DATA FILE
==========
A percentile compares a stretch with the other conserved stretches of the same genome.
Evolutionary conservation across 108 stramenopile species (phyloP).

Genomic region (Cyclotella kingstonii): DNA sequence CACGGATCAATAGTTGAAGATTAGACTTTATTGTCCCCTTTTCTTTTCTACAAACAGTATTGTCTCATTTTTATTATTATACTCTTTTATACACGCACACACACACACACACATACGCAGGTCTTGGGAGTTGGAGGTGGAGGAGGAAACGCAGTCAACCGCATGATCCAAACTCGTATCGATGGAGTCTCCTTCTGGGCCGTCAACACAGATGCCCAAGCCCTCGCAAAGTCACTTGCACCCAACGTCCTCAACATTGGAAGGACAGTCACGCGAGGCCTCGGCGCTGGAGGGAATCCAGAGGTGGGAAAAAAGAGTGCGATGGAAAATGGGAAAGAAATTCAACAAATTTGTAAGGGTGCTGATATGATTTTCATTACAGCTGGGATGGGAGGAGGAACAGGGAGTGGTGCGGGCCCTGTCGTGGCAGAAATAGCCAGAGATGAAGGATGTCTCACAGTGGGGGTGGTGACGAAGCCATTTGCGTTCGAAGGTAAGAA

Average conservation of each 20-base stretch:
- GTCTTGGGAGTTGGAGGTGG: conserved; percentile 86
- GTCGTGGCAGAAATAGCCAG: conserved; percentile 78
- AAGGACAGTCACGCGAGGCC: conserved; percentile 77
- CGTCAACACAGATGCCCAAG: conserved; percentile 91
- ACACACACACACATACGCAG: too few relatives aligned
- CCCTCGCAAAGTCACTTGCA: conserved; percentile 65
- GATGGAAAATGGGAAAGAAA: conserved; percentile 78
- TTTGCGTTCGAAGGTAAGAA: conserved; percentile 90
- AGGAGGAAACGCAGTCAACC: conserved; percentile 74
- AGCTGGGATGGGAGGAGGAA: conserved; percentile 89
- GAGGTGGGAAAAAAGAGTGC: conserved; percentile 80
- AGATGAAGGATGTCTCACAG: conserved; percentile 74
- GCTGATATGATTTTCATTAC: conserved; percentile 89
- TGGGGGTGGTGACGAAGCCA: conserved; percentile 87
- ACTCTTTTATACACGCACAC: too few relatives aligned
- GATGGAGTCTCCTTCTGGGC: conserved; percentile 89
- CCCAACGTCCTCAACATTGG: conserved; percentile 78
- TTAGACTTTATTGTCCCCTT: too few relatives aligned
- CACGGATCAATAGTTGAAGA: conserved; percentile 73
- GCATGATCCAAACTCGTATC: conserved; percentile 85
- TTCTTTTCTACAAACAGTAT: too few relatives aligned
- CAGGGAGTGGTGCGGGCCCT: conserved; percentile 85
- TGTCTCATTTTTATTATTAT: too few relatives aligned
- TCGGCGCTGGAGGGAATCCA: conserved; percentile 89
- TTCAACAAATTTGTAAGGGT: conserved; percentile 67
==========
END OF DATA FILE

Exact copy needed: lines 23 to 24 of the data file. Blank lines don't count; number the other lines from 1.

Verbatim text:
- CACGGATCAATAGTTGAAGA: conserved; percentile 73
- GCATGATCCAAACTCGTATC: conserved; percentile 85